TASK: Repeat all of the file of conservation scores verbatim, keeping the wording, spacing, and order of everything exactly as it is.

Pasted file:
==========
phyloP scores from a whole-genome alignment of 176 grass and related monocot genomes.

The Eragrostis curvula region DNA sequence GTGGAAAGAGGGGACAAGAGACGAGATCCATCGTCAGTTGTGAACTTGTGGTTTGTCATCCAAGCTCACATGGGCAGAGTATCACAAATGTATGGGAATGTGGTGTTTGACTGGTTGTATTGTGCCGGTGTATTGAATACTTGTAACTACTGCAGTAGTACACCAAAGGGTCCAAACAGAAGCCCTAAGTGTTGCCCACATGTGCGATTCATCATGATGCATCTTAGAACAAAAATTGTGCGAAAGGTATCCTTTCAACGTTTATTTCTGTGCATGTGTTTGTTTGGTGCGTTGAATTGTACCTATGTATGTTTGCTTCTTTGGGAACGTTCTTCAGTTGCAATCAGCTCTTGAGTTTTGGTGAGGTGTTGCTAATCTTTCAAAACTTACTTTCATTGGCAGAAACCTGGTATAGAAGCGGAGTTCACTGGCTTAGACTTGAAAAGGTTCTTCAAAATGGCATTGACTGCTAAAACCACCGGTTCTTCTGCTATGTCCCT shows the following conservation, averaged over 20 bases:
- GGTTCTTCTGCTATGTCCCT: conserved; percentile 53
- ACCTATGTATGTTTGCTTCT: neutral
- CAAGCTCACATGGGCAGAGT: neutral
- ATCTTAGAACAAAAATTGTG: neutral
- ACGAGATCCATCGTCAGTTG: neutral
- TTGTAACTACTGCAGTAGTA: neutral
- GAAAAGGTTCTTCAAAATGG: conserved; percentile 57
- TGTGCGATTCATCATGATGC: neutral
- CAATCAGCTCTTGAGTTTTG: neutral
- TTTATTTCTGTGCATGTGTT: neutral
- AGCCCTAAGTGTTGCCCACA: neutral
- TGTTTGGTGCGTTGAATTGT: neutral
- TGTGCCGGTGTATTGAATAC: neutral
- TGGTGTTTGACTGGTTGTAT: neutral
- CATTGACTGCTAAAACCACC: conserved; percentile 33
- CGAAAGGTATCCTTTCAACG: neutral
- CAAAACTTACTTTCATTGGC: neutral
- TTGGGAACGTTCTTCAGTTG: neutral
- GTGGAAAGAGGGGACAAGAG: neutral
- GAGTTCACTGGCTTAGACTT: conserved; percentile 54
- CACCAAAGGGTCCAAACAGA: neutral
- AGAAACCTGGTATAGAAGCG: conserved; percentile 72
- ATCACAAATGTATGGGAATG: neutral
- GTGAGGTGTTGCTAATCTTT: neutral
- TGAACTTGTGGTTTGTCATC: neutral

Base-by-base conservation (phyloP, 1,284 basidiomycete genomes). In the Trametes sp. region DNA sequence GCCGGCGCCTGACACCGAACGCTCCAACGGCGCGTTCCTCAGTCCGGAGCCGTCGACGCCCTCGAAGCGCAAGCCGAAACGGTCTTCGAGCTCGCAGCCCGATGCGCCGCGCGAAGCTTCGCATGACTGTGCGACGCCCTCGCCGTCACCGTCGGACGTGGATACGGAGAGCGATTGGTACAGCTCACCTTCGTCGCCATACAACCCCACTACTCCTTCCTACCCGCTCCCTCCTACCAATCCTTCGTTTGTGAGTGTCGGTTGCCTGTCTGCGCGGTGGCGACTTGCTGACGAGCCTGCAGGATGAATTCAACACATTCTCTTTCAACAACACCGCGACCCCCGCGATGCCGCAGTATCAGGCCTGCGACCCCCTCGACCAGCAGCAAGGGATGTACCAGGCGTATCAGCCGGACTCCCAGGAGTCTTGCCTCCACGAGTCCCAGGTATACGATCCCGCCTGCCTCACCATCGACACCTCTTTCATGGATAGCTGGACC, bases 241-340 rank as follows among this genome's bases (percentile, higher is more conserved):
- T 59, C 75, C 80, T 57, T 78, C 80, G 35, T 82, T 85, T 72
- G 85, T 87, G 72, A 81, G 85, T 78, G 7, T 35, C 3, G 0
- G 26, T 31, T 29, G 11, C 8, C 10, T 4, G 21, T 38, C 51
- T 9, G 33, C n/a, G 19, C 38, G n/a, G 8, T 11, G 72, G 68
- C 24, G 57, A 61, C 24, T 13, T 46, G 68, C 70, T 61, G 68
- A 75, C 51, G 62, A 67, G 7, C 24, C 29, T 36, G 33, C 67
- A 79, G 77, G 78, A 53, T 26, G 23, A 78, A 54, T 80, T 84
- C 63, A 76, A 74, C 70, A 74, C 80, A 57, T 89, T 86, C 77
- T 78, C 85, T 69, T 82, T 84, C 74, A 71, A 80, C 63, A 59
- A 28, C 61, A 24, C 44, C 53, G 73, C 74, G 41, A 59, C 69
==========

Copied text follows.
phyloP scores from a whole-genome alignment of 176 grass and related monocot genomes.

The Eragrostis curvula region DNA sequence GTGGAAAGAGGGGACAAGAGACGAGATCCATCGTCAGTTGTGAACTTGTGGTTTGTCATCCAAGCTCACATGGGCAGAGTATCACAAATGTATGGGAATGTGGTGTTTGACTGGTTGTATTGTGCCGGTGTATTGAATACTTGTAACTACTGCAGTAGTACACCAAAGGGTCCAAACAGAAGCCCTAAGTGTTGCCCACATGTGCGATTCATCATGATGCATCTTAGAACAAAAATTGTGCGAAAGGTATCCTTTCAACGTTTATTTCTGTGCATGTGTTTGTTTGGTGCGTTGAATTGTACCTATGTATGTTTGCTTCTTTGGGAACGTTCTTCAGTTGCAATCAGCTCTTGAGTTTTGGTGAGGTGTTGCTAATCTTTCAAAACTTACTTTCATTGGCAGAAACCTGGTATAGAAGCGGAGTTCACTGGCTTAGACTTGAAAAGGTTCTTCAAAATGGCATTGACTGCTAAAACCACCGGTTCTTCTGCTATGTCCCT shows the following conservation, averaged over 20 bases:
- GGTTCTTCTGCTATGTCCCT: conserved; percentile 53
- ACCTATGTATGTTTGCTTCT: neutral
- CAAGCTCACATGGGCAGAGT: neutral
- ATCTTAGAACAAAAATTGTG: neutral
- ACGAGATCCATCGTCAGTTG: neutral
- TTGTAACTACTGCAGTAGTA: neutral
- GAAAAGGTTCTTCAAAATGG: conserved; percentile 57
- TGTGCGATTCATCATGATGC: neutral
- CAATCAGCTCTTGAGTTTTG: neutral
- TTTATTTCTGTGCATGTGTT: neutral
- AGCCCTAAGTGTTGCCCACA: neutral
- TGTTTGGTGCGTTGAATTGT: neutral
- TGTGCCGGTGTATTGAATAC: neutral
- TGGTGTTTGACTGGTTGTAT: neutral
- CATTGACTGCTAAAACCACC: conserved; percentile 33
- CGAAAGGTATCCTTTCAACG: neutral
- CAAAACTTACTTTCATTGGC: neutral
- TTGGGAACGTTCTTCAGTTG: neutral
- GTGGAAAGAGGGGACAAGAG: neutral
- GAGTTCACTGGCTTAGACTT: conserved; percentile 54
- CACCAAAGGGTCCAAACAGA: neutral
- AGAAACCTGGTATAGAAGCG: conserved; percentile 72
- ATCACAAATGTATGGGAATG: neutral
- GTGAGGTGTTGCTAATCTTT: neutral
- TGAACTTGTGGTTTGTCATC: neutral

Base-by-base conservation (phyloP, 1,284 basidiomycete genomes). In the Trametes sp. region DNA sequence GCCGGCGCCTGACACCGAACGCTCCAACGGCGCGTTCCTCAGTCCGGAGCCGTCGACGCCCTCGAAGCGCAAGCCGAAACGGTCTTCGAGCTCGCAGCCCGATGCGCCGCGCGAAGCTTCGCATGACTGTGCGACGCCCTCGCCGTCACCGTCGGACGTGGATACGGAGAGCGATTGGTACAGCTCACCTTCGTCGCCATACAACCCCACTACTCCTTCCTACCCGCTCCCTCCTACCAATCCTTCGTTTGTGAGTGTCGGTTGCCTGTCTGCGCGGTGGCGACTTGCTGACGAGCCTGCAGGATGAATTCAACACATTCTCTTTCAACAACACCGCGACCCCCGCGATGCCGCAGTATCAGGCCTGCGACCCCCTCGACCAGCAGCAAGGGATGTACCAGGCGTATCAGCCGGACTCCCAGGAGTCTTGCCTCCACGAGTCCCAGGTATACGATCCCGCCTGCCTCACCATCGACACCTCTTTCATGGATAGCTGGACC, bases 241-340 rank as follows among this genome's bases (percentile, higher is more conserved):
- T 59, C 75, C 80, T 57, T 78, C 80, G 35, T 82, T 85, T 72
- G 85, T 87, G 72, A 81, G 85, T 78, G 7, T 35, C 3, G 0
- G 26, T 31, T 29, G 11, C 8, C 10, T 4, G 21, T 38, C 51
- T 9, G 33, C n/a, G 19, C 38, G n/a, G 8, T 11, G 72, G 68
- C 24, G 57, A 61, C 24, T 13, T 46, G 68, C 70, T 61, G 68
- A 75, C 51, G 62, A 67, G 7, C 24, C 29, T 36, G 33, C 67
- A 79, G 77, G 78, A 53, T 26, G 23, A 78, A 54, T 80, T 84
- C 63, A 76, A 74, C 70, A 74, C 80, A 57, T 89, T 86, C 77
- T 78, C 85, T 69, T 82, T 84, C 74, A 71, A 80, C 63, A 59
- A 28, C 61, A 24, C 44, C 53, G 73, C 74, G 41, A 59, C 69